West Africa has been named as of the geographical regions with high potential in Islamic finance, as reported by Thomson Reuters, and the Islamic Corporation for the Development of the Private Sector (ICD), the private sector development arm of the Islamic Development Bank (IDB), when they released the key findings of the fourth edition of the Islamic Finance Development Report at the World Islamic Banking conference (WIBC) 2016, held in Bahrain.
The CEO of ICD, Khaled Al Aboodi, said: “Currently, West Africa, and Africa in general, is at a stage where there is a need to broaden the source of funds required to support its large infrastructure deficit and plug its revenue shortfall caused by the global commodity slump, and Islamic finance can be the solution. The recent sovereign issues in Africa will not only serve as an impetus for other African governments to follow suit and diversify their financing instruments via sukuk, but they will help the Islamic finance industry to mature and pave the way for private sector growth and the development of capital markets in countries where they are still nascent.”
From the report, the global Islamic finance development, as measured by the IFDI global average value, declined to 8.8 this year from 9.9 at the end of last year. Additionally, Islamic finance assets grew 7 per cent amounting to 2 trillion USD at the end of last year. Also, it was identified through the report that 622 institutions provided Islamic finance education in 2015 and 35 countries practice Islamic finance regulation in 2015. The reduction in performance also reflects the poor performance of many nations due to aspects that are based on actual market practice, such as financial performance and corporate social responsibility. As Malaysia, Bahrain and the UAE continue to dominate the IFDI report for the 4th consecutive year, some African countries have also increased their performance. African nations, including South Africa, Morocco, and Tanzania have significantly increased their performance and has climbed up the top 15 IFDI ranking. These nations are all working towards expanding their Islamic finance industries.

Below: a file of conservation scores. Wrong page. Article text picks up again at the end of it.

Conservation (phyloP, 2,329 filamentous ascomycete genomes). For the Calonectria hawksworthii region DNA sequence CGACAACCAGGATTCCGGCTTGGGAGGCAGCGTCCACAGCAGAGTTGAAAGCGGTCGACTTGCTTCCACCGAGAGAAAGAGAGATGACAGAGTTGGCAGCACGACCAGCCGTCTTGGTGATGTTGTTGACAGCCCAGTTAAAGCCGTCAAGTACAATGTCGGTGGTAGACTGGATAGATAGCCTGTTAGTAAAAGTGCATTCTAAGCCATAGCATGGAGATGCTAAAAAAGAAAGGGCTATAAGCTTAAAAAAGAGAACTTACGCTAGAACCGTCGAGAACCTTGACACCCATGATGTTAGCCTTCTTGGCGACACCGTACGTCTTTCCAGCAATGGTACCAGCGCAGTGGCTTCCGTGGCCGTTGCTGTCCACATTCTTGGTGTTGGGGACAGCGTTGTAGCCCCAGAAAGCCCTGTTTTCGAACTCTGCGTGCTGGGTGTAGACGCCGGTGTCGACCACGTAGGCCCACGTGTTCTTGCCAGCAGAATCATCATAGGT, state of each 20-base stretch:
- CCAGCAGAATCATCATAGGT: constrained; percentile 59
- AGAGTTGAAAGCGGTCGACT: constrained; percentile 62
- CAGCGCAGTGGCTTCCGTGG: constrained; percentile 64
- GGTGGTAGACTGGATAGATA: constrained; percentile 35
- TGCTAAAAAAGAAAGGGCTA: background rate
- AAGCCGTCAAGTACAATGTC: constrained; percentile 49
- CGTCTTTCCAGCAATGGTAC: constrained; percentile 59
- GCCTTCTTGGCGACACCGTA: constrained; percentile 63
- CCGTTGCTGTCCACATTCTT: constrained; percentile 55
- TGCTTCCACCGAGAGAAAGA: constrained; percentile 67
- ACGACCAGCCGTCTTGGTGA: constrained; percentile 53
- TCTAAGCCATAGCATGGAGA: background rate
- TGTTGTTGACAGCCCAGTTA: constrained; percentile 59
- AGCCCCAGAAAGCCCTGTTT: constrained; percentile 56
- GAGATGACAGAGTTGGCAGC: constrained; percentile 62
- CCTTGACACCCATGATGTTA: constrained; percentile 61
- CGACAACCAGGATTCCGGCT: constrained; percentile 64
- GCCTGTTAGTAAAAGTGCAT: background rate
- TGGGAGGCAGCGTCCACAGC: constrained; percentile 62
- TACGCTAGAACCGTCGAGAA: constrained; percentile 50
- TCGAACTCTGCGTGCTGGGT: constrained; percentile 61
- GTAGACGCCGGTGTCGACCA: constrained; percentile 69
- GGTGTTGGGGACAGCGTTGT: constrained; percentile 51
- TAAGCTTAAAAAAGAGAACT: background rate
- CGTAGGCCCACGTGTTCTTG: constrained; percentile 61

The report also indicated that there is a need for better corporate governance through the regulation of Islamic financial institutions. A governance measure by Shariah and Corporate Governance sub-indicators shows a steady growth in governance. There are 35 countries with at least one type of Islamic finance regulation in practice. Meanwhile, several countries with low corporate governance values need to strengthen their financial reporting framework for Islamic financial institutions. This is evidenced by the low number of disclosed items that need to be reported in annual or financial reports. However, Malaysia and Pakistan made great strides in upholding Shariah governance framework during 2015, while African nations Nigeria and Morocco are moving towards a centralized Shariah board approach.
The report continues to examine key statistics, top performers and the trends across five indicators that are significant for the development of the US$2 trillion Islamic finance industry across 124 countries.